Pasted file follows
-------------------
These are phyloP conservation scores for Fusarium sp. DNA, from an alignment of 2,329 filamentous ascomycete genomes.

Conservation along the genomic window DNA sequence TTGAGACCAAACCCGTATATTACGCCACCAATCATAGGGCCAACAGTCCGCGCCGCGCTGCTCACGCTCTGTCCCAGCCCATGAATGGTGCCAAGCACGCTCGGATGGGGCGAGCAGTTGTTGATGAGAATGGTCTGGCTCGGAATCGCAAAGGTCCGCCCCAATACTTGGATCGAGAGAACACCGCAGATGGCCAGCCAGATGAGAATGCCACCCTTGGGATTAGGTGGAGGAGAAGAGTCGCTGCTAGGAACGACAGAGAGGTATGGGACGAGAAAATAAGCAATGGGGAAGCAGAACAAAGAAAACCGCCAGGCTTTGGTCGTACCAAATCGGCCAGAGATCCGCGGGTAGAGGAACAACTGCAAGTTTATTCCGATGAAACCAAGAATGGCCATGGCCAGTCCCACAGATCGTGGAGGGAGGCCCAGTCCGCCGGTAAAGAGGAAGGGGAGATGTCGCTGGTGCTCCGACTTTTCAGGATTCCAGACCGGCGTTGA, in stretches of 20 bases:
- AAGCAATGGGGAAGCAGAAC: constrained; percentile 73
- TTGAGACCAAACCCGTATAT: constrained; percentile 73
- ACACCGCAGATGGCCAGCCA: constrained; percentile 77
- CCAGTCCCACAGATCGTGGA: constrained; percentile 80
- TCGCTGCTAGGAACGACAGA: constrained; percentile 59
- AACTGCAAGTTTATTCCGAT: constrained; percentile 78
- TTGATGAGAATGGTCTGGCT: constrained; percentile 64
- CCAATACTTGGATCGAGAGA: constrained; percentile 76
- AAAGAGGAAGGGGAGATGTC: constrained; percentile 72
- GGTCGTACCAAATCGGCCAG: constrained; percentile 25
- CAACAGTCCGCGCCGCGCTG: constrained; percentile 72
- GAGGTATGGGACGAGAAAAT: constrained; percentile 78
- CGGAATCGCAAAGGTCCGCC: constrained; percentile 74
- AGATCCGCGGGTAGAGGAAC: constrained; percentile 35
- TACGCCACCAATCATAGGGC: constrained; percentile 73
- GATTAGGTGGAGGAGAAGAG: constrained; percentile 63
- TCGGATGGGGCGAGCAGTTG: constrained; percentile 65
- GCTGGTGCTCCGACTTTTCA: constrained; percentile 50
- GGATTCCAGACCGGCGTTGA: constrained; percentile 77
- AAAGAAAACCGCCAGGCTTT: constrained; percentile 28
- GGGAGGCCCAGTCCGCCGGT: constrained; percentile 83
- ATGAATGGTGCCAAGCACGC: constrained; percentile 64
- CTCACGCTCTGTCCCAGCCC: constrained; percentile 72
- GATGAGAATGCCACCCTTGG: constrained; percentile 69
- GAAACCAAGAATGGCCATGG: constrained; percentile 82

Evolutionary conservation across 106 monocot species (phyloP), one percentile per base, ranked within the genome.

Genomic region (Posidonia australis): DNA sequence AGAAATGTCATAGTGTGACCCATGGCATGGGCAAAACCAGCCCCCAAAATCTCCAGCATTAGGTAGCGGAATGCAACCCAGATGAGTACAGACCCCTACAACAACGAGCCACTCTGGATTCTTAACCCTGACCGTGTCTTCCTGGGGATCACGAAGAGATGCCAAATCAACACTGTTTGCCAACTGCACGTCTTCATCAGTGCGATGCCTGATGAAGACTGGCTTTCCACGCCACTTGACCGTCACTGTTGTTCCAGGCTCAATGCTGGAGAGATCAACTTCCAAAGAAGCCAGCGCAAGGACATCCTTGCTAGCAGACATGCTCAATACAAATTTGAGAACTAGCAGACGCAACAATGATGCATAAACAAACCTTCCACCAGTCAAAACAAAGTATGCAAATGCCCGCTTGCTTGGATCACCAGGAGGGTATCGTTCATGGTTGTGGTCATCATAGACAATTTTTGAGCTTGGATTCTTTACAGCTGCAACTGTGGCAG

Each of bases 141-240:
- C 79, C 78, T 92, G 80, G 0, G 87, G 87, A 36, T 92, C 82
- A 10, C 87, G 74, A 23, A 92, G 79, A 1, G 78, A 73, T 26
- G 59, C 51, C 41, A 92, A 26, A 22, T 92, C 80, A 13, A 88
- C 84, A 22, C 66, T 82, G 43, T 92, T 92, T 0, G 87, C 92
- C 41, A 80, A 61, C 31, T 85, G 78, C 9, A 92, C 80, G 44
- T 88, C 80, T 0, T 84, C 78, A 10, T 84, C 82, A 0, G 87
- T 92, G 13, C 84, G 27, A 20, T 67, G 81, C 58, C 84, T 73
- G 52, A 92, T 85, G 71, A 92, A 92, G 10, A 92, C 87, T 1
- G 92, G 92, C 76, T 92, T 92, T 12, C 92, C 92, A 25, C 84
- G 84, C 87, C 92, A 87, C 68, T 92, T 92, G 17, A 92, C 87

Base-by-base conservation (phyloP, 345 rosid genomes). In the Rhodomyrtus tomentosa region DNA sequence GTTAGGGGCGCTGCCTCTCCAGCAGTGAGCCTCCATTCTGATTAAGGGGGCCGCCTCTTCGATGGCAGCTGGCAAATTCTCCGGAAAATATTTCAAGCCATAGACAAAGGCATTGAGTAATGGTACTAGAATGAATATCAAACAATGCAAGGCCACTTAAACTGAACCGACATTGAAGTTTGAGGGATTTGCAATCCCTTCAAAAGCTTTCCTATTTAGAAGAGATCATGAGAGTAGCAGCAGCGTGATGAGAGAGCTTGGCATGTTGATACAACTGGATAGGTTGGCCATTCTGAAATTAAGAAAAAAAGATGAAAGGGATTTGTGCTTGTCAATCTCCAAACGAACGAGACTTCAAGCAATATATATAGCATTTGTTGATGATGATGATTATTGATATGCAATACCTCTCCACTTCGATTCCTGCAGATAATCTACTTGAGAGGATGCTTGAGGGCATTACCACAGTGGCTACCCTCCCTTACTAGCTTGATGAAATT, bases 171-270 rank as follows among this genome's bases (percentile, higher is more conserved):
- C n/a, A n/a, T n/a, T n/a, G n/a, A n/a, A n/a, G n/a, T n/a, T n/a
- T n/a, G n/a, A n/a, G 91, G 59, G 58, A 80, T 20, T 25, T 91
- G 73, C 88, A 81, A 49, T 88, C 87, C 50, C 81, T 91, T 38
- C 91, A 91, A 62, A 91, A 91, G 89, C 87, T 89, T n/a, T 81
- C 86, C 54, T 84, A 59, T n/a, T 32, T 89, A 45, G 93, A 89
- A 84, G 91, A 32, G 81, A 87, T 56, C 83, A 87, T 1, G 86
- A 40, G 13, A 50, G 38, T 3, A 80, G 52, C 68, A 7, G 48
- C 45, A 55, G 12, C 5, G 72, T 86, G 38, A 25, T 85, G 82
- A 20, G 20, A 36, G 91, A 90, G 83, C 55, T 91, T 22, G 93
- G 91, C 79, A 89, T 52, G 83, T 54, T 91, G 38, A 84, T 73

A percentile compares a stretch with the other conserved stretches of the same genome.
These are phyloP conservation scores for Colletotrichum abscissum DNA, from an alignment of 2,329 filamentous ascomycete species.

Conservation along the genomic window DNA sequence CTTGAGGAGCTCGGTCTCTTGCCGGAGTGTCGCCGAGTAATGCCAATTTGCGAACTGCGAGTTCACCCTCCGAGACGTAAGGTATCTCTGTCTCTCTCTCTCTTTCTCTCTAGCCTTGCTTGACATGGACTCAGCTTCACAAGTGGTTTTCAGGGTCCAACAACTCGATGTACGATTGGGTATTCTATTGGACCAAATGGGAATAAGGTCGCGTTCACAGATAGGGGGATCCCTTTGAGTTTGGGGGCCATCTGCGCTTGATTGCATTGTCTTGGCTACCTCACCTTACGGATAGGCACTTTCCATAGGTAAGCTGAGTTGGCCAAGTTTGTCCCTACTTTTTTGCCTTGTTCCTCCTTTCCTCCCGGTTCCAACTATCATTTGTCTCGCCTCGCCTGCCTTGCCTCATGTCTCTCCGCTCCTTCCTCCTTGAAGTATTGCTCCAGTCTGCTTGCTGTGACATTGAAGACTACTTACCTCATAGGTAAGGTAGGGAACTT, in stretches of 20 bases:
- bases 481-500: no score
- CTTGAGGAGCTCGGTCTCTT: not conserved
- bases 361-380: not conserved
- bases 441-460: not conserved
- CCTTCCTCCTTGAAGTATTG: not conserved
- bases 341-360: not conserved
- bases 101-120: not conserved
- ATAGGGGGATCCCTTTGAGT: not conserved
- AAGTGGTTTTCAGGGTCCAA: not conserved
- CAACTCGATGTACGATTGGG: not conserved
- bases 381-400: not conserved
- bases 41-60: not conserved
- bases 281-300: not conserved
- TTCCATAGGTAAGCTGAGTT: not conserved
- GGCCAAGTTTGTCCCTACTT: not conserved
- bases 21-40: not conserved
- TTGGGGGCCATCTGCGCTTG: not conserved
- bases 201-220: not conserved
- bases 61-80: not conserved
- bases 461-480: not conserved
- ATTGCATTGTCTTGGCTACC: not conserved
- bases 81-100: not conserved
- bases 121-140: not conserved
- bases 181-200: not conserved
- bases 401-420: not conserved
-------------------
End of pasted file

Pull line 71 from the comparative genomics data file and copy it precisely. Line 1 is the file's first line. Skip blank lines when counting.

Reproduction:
- TTGGGGGCCATCTGCGCTTG: not conserved